Ways of Remembering

I had a good dream today. It put me in a good mood. I smiled and chuckled all day. In fact, there’s still some leftover glint in my eyes even though it’s been hours since I first open them to the waking world. It’s funny ’cause I woke up doubting, not sure that I had actually been asleep. But the dream was there as proof. Surely, I couldn’t have dreamt without having slept? Naturally, I went about my daily routine: washing my body, sipping tea, reading, taking notes, wolfing down sandwiches, drinking coffee, reading some more, waving the librarian goodnight, and walking home in the dark. Through all these, I kept thinking about the dream not because I could remember the smallest bit but because, strangely enough, thoughts of the dream brought up  images of my childhood days.

A band of fruit thieves standing around a cashew tree and looking intently at a lonely cashew at the very top. The fruit is too high to reach by climbing. So they are poised to pluck the one fruit using their shoes as projectiles. I am the one waiting at the foot of the tree, hands stretched out to catch the fruit when it fell. 

Little dark girls, bony and naked, bathing at the public tap. I can’t hear them laughing because they are frozen. These images, by the way, were merely flashing photo-like in my head. Or maybe it’s because I am the girl who is not laughing, whose eyes are shut tightly from soap sting. 

A boy’s face. His name is Sunday.

I was seven at the time and believed I had fallen in love with Sunday, or rather, with his face. I had little trouble getting used to seeing and conversing with the face only. A cute sad face. The challenge was keeping the rest out of view. The rest of him was scaly and fell all over in tiny flakes. The rest of him was also gangly. And then there were knee caps as big as oranges.  When he stretched out his hand, it made a V shape. Something to do with his elbow never quite healing properly after a dislocation. I was convinced that these elbows that flicked V-wise were the most unattractive thing in the world. I was often rattled to the point of tearful disgust whenever he paraded the deformity in front of the other children, encouraged by the cries of surprise, insults, and admiration.

Oh well, it’s not like I miss home or like these images are meant to substitute the real thing.  After all, is home not merely the traces of an unremembered dream?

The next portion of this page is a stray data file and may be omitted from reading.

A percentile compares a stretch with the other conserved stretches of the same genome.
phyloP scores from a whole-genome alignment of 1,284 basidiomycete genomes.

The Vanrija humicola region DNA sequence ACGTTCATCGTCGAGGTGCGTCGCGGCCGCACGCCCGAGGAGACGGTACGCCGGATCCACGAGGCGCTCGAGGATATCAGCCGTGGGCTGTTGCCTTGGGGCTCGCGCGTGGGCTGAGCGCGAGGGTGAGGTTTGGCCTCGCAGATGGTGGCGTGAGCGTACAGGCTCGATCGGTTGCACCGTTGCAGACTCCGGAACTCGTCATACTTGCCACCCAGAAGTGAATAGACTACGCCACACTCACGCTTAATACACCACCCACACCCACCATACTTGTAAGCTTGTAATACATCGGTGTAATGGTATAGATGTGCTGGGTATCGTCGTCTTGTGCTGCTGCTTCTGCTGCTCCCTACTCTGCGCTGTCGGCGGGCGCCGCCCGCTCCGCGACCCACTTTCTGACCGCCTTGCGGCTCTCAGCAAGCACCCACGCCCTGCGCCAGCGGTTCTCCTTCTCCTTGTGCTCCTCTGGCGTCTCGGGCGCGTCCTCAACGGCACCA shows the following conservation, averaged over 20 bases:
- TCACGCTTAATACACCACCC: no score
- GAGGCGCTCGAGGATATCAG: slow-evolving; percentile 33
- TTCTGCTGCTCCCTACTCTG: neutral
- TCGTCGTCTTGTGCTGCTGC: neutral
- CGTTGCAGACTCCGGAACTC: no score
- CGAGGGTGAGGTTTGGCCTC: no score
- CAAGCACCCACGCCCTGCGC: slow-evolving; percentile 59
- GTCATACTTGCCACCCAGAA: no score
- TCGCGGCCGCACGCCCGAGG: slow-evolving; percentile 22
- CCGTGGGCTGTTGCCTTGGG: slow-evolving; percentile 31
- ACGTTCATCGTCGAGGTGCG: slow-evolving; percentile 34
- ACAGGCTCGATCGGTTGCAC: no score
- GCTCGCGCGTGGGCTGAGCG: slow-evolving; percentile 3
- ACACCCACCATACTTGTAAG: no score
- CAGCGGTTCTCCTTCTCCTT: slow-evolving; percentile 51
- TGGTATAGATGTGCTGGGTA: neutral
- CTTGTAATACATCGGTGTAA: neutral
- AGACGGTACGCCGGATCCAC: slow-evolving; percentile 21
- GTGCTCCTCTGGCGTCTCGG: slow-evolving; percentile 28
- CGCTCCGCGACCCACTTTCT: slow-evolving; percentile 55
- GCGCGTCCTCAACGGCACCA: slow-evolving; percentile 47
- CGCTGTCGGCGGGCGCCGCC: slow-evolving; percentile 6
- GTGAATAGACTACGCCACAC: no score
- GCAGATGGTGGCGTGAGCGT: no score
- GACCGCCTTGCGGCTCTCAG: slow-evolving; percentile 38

Tags: , ,

I hold a doctorate in English from Duke University and recently joined the Marquette University English faculty as an Assistant Professor. I love teaching African fiction and contemporary British novels. Brittle Paper is the virtual space/station where I play and experiment with ideas on how to reinvent African fiction and literary culture.

2 Responses to “Ways of Remembering” Subscribe

  1. Suzanne 2012/02/07 at 11:03 #

    You write so beautifully. I like.

  2. Ainehi Edoro 2012/02/09 at 04:29 #

    Thanks Suzanne!

Leave a Reply

I hold a doctorate in English from Duke University and recently joined the Marquette University English faculty as an Assistant Professor. I love teaching African fiction and contemporary British novels. Brittle Paper is the virtual space/station where I play and experiment with ideas on how to reinvent African fiction and literary culture.

Subscribe to Blog via Email

Enter your email address to subscribe to this blog and receive notifications of new posts by email.

Archives

The 2017 Writivism Short Story Prize Goes to Nigeria’s Munachim Amah

13173450_1619200638400857_2469687830281826926_o

The Writivism Short Story Prize has gone to Nigeria’s Munachim Amah. He won for his short story, “Stolen Pieces.” He will […]

First Photos from the 2017 Writivism Festival

20819345_1994689334093219_6214976035878503585_o

The 2017 Writivism Festival just wrapped up in Kampala. It was held from 17 to 20 August. An initiative of […]

The Fall of the Gods | Chapter 1: ọ̀kan | Anthony Azekwoh | #TFOG

the fall of the gods (1)

  Ẹni tó ńbẹ̀rù àti ṣubú, àti dìde á nira fún un. Whoever is scared of falling, would find it […]

Wana Udobang’s Sophomore Poetry Album is a Sonic Book of Memories

wana udobang in memory of forgetting

Wana Udobang, popularly known as WanaWana, is no stranger to the Brittle Paper community. We’ve read her poetry, enjoyed her […]

Opportunity for African Writers | Submit to The Bare Life Review

barelife review

The Bare Life Review is a biannual literary journal that gives publishing opportunity exclusively to immigrant and refugee authors. They are […]

I Hear a Few More Things When Bob Dylan Says ‘a Hard Rain’s a-gonna Fall’ | Chisom Okafor | Poetry

33130808452_c617d33eb3_o

My father plays a song aloud on Sundays, that begins with ‘Where’ve you been my blue-eyed girl?’ We scream on […]